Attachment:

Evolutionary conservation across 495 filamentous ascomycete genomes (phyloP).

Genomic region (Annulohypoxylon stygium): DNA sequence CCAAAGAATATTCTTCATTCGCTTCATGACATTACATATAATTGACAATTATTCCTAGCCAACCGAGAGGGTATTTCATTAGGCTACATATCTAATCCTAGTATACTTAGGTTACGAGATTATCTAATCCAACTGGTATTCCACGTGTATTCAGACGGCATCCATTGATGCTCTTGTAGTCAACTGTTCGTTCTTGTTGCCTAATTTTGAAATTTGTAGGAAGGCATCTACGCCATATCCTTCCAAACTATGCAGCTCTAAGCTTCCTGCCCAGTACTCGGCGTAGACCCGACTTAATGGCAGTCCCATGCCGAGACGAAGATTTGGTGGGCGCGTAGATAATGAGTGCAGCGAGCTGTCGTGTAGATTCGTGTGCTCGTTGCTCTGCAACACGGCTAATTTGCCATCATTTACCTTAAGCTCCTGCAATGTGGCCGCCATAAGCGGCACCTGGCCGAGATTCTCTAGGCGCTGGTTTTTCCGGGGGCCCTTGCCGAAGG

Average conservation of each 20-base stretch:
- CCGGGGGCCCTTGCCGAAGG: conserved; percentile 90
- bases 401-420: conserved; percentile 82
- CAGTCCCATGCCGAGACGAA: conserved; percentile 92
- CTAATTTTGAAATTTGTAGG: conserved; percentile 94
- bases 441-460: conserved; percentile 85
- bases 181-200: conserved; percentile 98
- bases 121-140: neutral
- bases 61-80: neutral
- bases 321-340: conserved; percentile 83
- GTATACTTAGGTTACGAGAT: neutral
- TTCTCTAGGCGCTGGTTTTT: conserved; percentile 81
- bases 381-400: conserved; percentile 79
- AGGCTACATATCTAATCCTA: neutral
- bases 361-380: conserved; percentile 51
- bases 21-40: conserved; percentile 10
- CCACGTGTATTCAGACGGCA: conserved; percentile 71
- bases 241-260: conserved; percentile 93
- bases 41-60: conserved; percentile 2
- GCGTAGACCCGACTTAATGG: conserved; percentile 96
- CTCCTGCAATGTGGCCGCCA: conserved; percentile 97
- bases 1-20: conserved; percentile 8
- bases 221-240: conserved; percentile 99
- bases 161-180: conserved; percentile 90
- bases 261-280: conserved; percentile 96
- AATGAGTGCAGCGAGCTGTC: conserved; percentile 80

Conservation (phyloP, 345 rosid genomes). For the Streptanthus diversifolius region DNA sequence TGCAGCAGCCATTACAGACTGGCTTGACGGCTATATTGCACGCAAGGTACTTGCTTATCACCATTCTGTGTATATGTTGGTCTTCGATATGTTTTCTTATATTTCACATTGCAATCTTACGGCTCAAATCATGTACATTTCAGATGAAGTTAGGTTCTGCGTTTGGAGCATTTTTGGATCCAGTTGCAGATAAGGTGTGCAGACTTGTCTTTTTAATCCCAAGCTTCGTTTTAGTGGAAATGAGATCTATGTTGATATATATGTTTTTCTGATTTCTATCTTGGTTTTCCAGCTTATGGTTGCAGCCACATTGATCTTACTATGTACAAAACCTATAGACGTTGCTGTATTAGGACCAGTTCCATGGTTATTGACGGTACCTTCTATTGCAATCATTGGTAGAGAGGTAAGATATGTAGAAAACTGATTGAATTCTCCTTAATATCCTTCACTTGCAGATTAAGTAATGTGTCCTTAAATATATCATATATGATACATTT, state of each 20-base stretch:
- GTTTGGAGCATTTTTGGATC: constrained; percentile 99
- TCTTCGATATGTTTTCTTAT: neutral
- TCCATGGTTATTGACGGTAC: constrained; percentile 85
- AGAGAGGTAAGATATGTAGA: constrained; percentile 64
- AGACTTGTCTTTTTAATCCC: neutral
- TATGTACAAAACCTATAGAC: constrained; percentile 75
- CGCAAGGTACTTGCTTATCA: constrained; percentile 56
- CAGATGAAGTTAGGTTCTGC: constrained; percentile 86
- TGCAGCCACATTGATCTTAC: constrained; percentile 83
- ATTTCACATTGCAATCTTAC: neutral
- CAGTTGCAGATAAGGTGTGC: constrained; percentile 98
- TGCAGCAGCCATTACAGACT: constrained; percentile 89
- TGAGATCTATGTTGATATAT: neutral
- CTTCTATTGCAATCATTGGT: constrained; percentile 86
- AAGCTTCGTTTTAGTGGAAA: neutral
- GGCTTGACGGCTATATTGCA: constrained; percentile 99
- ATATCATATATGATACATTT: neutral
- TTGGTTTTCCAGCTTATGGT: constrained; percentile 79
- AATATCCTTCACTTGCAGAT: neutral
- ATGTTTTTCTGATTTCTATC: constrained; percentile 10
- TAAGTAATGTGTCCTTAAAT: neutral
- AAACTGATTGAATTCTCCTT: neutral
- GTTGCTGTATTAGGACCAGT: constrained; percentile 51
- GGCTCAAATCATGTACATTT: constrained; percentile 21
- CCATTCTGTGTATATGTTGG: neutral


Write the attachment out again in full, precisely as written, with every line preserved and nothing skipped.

Evolutionary conservation across 495 filamentous ascomycete genomes (phyloP).

Genomic region (Annulohypoxylon stygium): DNA sequence CCAAAGAATATTCTTCATTCGCTTCATGACATTACATATAATTGACAATTATTCCTAGCCAACCGAGAGGGTATTTCATTAGGCTACATATCTAATCCTAGTATACTTAGGTTACGAGATTATCTAATCCAACTGGTATTCCACGTGTATTCAGACGGCATCCATTGATGCTCTTGTAGTCAACTGTTCGTTCTTGTTGCCTAATTTTGAAATTTGTAGGAAGGCATCTACGCCATATCCTTCCAAACTATGCAGCTCTAAGCTTCCTGCCCAGTACTCGGCGTAGACCCGACTTAATGGCAGTCCCATGCCGAGACGAAGATTTGGTGGGCGCGTAGATAATGAGTGCAGCGAGCTGTCGTGTAGATTCGTGTGCTCGTTGCTCTGCAACACGGCTAATTTGCCATCATTTACCTTAAGCTCCTGCAATGTGGCCGCCATAAGCGGCACCTGGCCGAGATTCTCTAGGCGCTGGTTTTTCCGGGGGCCCTTGCCGAAGG

Average conservation of each 20-base stretch:
- CCGGGGGCCCTTGCCGAAGG: conserved; percentile 90
- bases 401-420: conserved; percentile 82
- CAGTCCCATGCCGAGACGAA: conserved; percentile 92
- CTAATTTTGAAATTTGTAGG: conserved; percentile 94
- bases 441-460: conserved; percentile 85
- bases 181-200: conserved; percentile 98
- bases 121-140: neutral
- bases 61-80: neutral
- bases 321-340: conserved; percentile 83
- GTATACTTAGGTTACGAGAT: neutral
- TTCTCTAGGCGCTGGTTTTT: conserved; percentile 81
- bases 381-400: conserved; percentile 79
- AGGCTACATATCTAATCCTA: neutral
- bases 361-380: conserved; percentile 51
- bases 21-40: conserved; percentile 10
- CCACGTGTATTCAGACGGCA: conserved; percentile 71
- bases 241-260: conserved; percentile 93
- bases 41-60: conserved; percentile 2
- GCGTAGACCCGACTTAATGG: conserved; percentile 96
- CTCCTGCAATGTGGCCGCCA: conserved; percentile 97
- bases 1-20: conserved; percentile 8
- bases 221-240: conserved; percentile 99
- bases 161-180: conserved; percentile 90
- bases 261-280: conserved; percentile 96
- AATGAGTGCAGCGAGCTGTC: conserved; percentile 80

Conservation (phyloP, 345 rosid genomes). For the Streptanthus diversifolius region DNA sequence TGCAGCAGCCATTACAGACTGGCTTGACGGCTATATTGCACGCAAGGTACTTGCTTATCACCATTCTGTGTATATGTTGGTCTTCGATATGTTTTCTTATATTTCACATTGCAATCTTACGGCTCAAATCATGTACATTTCAGATGAAGTTAGGTTCTGCGTTTGGAGCATTTTTGGATCCAGTTGCAGATAAGGTGTGCAGACTTGTCTTTTTAATCCCAAGCTTCGTTTTAGTGGAAATGAGATCTATGTTGATATATATGTTTTTCTGATTTCTATCTTGGTTTTCCAGCTTATGGTTGCAGCCACATTGATCTTACTATGTACAAAACCTATAGACGTTGCTGTATTAGGACCAGTTCCATGGTTATTGACGGTACCTTCTATTGCAATCATTGGTAGAGAGGTAAGATATGTAGAAAACTGATTGAATTCTCCTTAATATCCTTCACTTGCAGATTAAGTAATGTGTCCTTAAATATATCATATATGATACATTT, state of each 20-base stretch:
- GTTTGGAGCATTTTTGGATC: constrained; percentile 99
- TCTTCGATATGTTTTCTTAT: neutral
- TCCATGGTTATTGACGGTAC: constrained; percentile 85
- AGAGAGGTAAGATATGTAGA: constrained; percentile 64
- AGACTTGTCTTTTTAATCCC: neutral
- TATGTACAAAACCTATAGAC: constrained; percentile 75
- CGCAAGGTACTTGCTTATCA: constrained; percentile 56
- CAGATGAAGTTAGGTTCTGC: constrained; percentile 86
- TGCAGCCACATTGATCTTAC: constrained; percentile 83
- ATTTCACATTGCAATCTTAC: neutral
- CAGTTGCAGATAAGGTGTGC: constrained; percentile 98
- TGCAGCAGCCATTACAGACT: constrained; percentile 89
- TGAGATCTATGTTGATATAT: neutral
- CTTCTATTGCAATCATTGGT: constrained; percentile 86
- AAGCTTCGTTTTAGTGGAAA: neutral
- GGCTTGACGGCTATATTGCA: constrained; percentile 99
- ATATCATATATGATACATTT: neutral
- TTGGTTTTCCAGCTTATGGT: constrained; percentile 79
- AATATCCTTCACTTGCAGAT: neutral
- ATGTTTTTCTGATTTCTATC: constrained; percentile 10
- TAAGTAATGTGTCCTTAAAT: neutral
- AAACTGATTGAATTCTCCTT: neutral
- GTTGCTGTATTAGGACCAGT: constrained; percentile 51
- GGCTCAAATCATGTACATTT: constrained; percentile 21
- CCATTCTGTGTATATGTTGG: neutral